We awoke long after everyone else, but it was still fairly early. The family greeted us – a mother and two small sons. We had a breakfast of bread and coffee, and got to know Sukaina, the mother of the boys that we were staying with. Her house consists of a mud-brick room for the kitchen, another for sitting and resting, and one with a hole in the floor (the toilet) and several buckets for washing. These three buildings made up three sides of a rectangle that wrapped around a sand covered “courtyard”. The fourth side consists of a large tent supplied by the UN, brightly orange on the inside with cushions along the walls and more bright rugs on the floor. Surprisingly, there was a TV in both the mud-brick sitting room, and the tent. However, these are rarely used because electricity is scarce and only comes from a single solar panel that is left out during the day and connected to batteries that charge up and are used for a small amount of electricity in the night. The batteries do not last long, but are recharged daily.
Other families, we found out later, have multiple solar panels and some even have large satellites for television. These are given to them from friends and family in Spain. Many things in the camps come from either Spain or Algiers, which is where most of the students from ages 12 to 18 go to study. Younger children are sent to places throughout Europe for two months during the summer for vacation. This helps the children see other cultures, other lifestyles, and also helps publicize their plight. Education abroad is paid for by funding from Algeria to students who do well on the international baccalaureate exams at the end of their schooling in the camps. There are many schools within Smara camp (one of the five camps, not including the government headquarters; Rabouni). The literacy rate here is at 98%, much higher than America and the students are taught Arabic, Spanish, History, Geography, Math, Science, reading, writing, etc.
The families are large and live near each other. Everyone you meet can stand in the street in front of their house and say, my uncle lives there, my cousin lives there, my brother lives there, and my other uncle lives there while pointing at all the houses around them. Sukaina’s situation is the same. We live next to her mom, several sisters, nephews, nieces, and cousins. It’s a very communal environment and everybody is friendly and welcoming. We drink tea several times a day with several different people. They drink green tea flavored with sugar and fresh mint. While the Sahara isn’t the most agriculturally abundant area in the world, each family does manage a small area to grow mint for their precious tea. It’s worth it. The tea is delicious and prepared with such care and such extravagant displays.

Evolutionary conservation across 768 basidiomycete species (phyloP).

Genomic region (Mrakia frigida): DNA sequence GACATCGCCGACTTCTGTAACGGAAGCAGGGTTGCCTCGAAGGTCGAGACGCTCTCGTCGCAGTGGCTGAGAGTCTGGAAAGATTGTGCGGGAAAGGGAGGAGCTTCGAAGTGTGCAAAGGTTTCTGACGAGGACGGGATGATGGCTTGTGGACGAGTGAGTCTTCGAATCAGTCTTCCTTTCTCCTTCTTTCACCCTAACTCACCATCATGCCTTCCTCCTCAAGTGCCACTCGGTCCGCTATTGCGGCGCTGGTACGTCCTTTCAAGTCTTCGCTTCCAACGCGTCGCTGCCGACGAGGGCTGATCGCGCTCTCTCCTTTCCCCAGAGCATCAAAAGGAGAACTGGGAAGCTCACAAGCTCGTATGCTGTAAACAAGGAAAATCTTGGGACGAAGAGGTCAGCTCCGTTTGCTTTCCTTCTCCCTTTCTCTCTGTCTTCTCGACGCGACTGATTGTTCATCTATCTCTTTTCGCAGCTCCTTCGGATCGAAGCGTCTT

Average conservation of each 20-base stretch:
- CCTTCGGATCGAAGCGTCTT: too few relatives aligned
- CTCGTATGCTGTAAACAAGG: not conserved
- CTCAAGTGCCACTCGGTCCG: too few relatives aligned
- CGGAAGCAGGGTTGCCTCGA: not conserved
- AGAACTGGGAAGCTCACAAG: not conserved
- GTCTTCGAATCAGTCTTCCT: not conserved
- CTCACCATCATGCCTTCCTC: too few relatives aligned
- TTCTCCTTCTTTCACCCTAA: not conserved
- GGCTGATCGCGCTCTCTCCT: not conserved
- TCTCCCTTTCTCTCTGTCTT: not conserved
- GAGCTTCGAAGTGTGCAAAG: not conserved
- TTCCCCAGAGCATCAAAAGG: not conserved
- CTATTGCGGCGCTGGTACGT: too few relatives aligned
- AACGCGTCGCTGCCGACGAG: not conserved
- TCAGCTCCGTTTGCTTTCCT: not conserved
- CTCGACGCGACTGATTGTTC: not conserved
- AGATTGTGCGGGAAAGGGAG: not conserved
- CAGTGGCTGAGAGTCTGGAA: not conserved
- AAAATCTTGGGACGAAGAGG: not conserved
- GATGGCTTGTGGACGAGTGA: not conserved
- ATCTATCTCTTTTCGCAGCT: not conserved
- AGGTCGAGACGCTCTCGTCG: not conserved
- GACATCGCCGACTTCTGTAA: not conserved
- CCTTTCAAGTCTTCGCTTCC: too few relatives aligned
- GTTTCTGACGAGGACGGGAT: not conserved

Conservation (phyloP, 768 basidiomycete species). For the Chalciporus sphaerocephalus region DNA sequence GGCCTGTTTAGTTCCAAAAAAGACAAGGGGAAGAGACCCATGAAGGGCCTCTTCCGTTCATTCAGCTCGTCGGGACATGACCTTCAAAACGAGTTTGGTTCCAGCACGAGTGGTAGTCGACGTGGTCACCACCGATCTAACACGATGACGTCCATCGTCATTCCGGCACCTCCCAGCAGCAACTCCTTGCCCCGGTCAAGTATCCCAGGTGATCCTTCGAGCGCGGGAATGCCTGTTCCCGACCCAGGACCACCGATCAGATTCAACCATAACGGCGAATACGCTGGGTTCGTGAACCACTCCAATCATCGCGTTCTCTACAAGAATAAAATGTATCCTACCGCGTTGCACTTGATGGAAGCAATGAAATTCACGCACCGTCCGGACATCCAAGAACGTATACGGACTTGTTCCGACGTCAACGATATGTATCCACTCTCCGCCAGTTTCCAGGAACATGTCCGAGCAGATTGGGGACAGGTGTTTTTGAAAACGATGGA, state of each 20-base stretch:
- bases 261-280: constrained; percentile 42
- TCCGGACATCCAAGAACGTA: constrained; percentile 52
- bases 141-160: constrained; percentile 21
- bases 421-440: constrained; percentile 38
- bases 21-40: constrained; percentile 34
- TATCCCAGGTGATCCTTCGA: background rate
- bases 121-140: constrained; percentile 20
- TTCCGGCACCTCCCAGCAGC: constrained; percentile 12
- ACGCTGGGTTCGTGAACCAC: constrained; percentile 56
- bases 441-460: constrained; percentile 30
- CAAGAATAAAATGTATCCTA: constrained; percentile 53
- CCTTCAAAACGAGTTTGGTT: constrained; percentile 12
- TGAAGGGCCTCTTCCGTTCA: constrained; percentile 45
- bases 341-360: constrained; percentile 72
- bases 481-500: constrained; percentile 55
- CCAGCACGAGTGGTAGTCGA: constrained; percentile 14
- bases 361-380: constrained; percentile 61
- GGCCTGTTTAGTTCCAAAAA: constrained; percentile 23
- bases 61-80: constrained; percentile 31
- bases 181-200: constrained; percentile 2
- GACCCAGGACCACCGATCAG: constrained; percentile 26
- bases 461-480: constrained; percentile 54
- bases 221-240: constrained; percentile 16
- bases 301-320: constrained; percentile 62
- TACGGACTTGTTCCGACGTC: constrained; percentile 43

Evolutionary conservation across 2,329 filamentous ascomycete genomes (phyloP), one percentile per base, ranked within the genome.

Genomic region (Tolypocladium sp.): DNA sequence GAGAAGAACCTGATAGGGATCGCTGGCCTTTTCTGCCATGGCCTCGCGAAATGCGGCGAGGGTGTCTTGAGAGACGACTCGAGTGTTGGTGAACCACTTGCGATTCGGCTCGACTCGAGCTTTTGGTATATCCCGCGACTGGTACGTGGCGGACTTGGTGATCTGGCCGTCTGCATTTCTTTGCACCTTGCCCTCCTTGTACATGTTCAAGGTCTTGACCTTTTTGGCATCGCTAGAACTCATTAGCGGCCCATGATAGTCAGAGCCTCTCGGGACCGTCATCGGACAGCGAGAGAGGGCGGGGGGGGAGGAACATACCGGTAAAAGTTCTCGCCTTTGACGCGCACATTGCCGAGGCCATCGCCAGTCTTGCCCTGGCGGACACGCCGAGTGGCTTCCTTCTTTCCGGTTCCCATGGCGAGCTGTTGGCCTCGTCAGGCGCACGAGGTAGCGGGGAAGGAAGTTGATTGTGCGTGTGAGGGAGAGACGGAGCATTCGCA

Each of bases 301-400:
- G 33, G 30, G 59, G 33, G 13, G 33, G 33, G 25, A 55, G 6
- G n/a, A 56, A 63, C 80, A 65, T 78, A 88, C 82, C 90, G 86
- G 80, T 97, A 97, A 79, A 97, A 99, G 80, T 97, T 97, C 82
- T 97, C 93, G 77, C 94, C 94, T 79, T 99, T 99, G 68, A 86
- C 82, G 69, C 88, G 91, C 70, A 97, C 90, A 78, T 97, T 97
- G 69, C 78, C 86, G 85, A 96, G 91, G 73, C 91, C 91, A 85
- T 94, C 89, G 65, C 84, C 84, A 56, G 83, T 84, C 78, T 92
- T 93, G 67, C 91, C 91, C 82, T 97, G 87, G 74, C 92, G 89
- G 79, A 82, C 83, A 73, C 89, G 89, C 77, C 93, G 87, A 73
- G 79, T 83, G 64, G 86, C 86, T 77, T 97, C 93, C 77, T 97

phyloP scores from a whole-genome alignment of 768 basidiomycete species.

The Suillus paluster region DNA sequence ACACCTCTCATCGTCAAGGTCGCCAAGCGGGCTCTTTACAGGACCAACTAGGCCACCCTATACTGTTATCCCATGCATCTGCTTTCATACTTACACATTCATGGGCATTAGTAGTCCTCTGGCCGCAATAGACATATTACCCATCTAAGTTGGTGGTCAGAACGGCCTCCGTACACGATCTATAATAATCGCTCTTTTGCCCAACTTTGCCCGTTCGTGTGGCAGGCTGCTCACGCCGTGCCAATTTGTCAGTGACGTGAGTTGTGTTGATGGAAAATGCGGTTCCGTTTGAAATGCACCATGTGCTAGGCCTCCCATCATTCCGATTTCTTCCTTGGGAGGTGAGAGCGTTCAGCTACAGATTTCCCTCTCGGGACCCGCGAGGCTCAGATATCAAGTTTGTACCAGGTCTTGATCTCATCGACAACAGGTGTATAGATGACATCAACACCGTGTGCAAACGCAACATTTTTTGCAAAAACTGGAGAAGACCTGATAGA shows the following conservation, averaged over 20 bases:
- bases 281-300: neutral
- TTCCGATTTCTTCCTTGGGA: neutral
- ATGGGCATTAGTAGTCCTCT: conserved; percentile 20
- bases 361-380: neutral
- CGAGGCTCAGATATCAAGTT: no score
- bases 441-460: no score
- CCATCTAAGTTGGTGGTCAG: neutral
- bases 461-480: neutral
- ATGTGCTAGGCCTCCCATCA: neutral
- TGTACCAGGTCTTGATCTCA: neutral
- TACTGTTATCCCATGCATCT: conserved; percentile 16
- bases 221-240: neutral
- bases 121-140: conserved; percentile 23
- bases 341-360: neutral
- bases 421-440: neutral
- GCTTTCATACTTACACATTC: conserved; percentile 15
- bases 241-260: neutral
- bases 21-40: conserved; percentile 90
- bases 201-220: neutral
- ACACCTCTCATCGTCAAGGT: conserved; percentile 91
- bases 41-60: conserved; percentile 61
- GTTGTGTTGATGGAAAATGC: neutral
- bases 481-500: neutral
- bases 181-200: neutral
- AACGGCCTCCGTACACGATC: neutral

Sukaina’s two sons Muhammad and Mustafa (ages 6 and 4) are two of the cutest, happiest, and fun kids I have ever met. We have taught them how to “pound it” where we hold out our fist and the hit it, bring it back and explode it. Sukaina’s sister has two sons, Ahmed who’s 14 and Mahamout who’s 8, and a daughter, Sumoya who’s 2. Ahmed has become a good companion and he and I talk in a broken mixture of his sparse English and my sparse Arabic. Mahamout was fun and played with Muhammad a lot until he was sent to Italy for the summer for vacation along with thousands of other camp children his age. Sumoya is a piece of work. We know she’s around by her whining. She warmed up to me after the fourth day or so and is always running up to me. She stops crying when I’m around. She reminds me a lot of myself when I was little. She is feisty and won’t let anybody help her do anything. She is choosy with who she lets hold her or play with her, but she is really cute once she warms to you. At night Ashley and I go to the top of a sand dune behind Sukaina’s house and watch the stars. Sumoya often follows us up there. She sits on my lap and I sing her nursery rhymes in English. I still don’t want kids, but the kids here are great and it’s going to be difficult to leave them at the end of this trip.
We sleep in the courtyard on straw mats under the stars. You haven’t seen the stars until you’ve seen them from a place as desolate as the Sahara Desert! It’s breathtaking. There are more than I knew and it’s great sleeping outside under them every night!
Each camp is spread out from the other ones for protection and to delay overuse of resources in one area. Each camp is split into four neighborhoods or wilayas. Our neighborhood is called Mahbes. In Smara, there is a dilapidated hospital with empty rooms full of dust, crumbling walls, sparse beds with decaying mattresses (and some with out mattresses, just bed frames) and little medical equipment. Many of the doctors were sent to Cuba when they were 12 to study medicine. 13 years later they return to the camps to treat their people. One doctor (who is also Sukaina’s cousin) told us he lived on the beach in Cuba and made friends from every country. He came back in 2005 after being away from age 12 to 25. He showed us the hospital and its dismal facilities. The doctors are well trained but without the right equipment, electricity, or even the comfort of a bed for the patients there is not much they can do. The hospital in Rabouni (the government headquarters) is much better, said Omar (the doctor), it has electricity. They still don’t have facilities for any serious ailments, but they can at least treat people at night. If someone needs serious medical help they are put on the floor of a stripped down van and hurriedly drove for about an hour to the nearest city, Tindouf.
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